Although parent report may be biased, these data are still important because it may mean that the parents were sleeping better. There did not seem to be a significant difference in the sleep training group at the end of the intervention for wake after sleep onset, number of awakenings, or total sleep time. Sleep training also did not result in infants “sleeping through the night.” However, the lack of differences among groups may have been because some percentage of parents in the intervention groups did not use the sleep-training methods advised by researchers, and some percentage of the "sleep education" group might have used sleep training even when they were not advised to do so.
A question commonly asked with sleep training methods is whether they lead to any long-lasting changes. One randomized controlled trial followed children for 5 years and focused only on 8- to 10-month-olds with reported “sleep problems.” They allowed mothers to choose either the "checking in" or "camping out" method and taught parents how to use the strategy of their choice as well as positive sleep strategies, such as bedtime routines.
The first report of this study found that mothers were less likely to report their child still had a sleep problem by 10 and 12 months. Yet, 56 percent of mothers at 10 months and 39 percent of mothers at 12 months still reported a sleep problem even after sleep training. A follow-up study found that the difference between the intervention and control groups faded by age two. In the final follow-up study at 6 years, the researchers found no difference in sleep between the two groups, including whether parents reported sleep problems or differences in children’s sleep habits. These findings suggest that the benefits of sleep training may be temporary and not necessary for a child to develop independent sleep skills.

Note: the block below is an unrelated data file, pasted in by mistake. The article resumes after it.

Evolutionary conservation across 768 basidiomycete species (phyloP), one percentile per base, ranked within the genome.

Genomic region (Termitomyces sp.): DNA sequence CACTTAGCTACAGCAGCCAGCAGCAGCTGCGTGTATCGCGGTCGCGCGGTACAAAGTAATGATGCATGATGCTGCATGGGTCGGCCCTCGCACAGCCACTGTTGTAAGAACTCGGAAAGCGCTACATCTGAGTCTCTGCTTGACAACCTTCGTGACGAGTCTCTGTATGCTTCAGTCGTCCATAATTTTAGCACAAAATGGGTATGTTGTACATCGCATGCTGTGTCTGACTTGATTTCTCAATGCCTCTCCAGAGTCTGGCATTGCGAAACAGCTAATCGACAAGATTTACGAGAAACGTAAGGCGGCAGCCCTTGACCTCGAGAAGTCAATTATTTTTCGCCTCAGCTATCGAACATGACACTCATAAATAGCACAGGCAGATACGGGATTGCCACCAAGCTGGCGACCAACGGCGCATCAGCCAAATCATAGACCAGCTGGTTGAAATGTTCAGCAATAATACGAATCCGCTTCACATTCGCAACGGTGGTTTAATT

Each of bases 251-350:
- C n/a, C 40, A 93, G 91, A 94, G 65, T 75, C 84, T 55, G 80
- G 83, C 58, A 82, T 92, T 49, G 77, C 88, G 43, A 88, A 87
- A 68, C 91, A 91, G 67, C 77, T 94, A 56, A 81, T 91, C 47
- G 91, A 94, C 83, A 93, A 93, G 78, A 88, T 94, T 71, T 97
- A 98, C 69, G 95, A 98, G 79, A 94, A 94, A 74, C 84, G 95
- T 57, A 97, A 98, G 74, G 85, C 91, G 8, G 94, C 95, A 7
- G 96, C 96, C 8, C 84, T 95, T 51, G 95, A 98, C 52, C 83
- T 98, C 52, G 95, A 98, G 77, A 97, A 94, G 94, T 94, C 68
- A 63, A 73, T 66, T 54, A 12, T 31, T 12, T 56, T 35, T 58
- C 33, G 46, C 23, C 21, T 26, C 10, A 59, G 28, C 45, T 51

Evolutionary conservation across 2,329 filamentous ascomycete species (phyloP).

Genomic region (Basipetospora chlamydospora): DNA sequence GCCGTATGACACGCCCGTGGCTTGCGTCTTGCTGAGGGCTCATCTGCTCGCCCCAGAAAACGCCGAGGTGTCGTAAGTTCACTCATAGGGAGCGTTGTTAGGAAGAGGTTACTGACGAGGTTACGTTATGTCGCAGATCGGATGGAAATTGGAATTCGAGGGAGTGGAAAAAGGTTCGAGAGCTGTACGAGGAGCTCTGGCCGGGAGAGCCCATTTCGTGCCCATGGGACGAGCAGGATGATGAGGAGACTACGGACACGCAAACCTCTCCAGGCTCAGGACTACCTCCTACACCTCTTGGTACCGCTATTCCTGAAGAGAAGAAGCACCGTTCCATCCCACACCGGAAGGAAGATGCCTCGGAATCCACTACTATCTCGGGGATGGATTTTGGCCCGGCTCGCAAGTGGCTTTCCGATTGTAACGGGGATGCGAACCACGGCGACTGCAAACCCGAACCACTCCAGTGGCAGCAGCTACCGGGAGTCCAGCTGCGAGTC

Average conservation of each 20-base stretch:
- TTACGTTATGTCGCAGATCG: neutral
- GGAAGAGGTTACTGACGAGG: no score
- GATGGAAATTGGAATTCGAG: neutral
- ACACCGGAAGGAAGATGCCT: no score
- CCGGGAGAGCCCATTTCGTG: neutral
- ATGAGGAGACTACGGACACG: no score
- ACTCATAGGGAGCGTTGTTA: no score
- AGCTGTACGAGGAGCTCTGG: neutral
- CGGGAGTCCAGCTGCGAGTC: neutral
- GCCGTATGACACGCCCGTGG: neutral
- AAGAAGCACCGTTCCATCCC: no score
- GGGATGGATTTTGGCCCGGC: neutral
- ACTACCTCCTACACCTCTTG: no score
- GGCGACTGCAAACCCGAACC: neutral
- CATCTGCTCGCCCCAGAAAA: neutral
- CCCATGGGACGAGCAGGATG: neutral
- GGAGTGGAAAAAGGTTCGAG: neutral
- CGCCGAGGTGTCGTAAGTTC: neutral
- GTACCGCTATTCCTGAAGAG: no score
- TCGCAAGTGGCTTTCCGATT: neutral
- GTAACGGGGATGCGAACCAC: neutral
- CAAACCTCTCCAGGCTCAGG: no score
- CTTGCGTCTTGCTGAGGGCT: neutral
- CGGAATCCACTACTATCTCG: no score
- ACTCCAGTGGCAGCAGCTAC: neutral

It is very important to mention that we do not have sufficient evidence that sleep training is effective before 6 months. One of the only randomized trials of young infants found no impact of educating parents about infant sleep before 12 weeks. Another larger randomized controlled trial of educating parents about infant sleep before 6 months found that the intervention only decreased night awakening by 8 percent and that the babies only slept for 6 minutes longer during the day.
Sleep training may provide moderate sleep improvements but is unlikely to result in long-term improvements in sleep or guarantee a child will be a “good sleeper” as a toddler or a preschooler. Two randomized controlled trials suggest that sleep training increases the first stretch of sleep by about 15 minutes when compared to a control group. Some parents may conclude that parent-reported improvements in sleep and the possibility of 15 minutes of extra sleep for their baby is very significant to their quality of life and decide to attempt sleep training. However, other parents may conclude that sleep training may not be worth it without consistent evidence for objective and long-lasting improvements in sleep.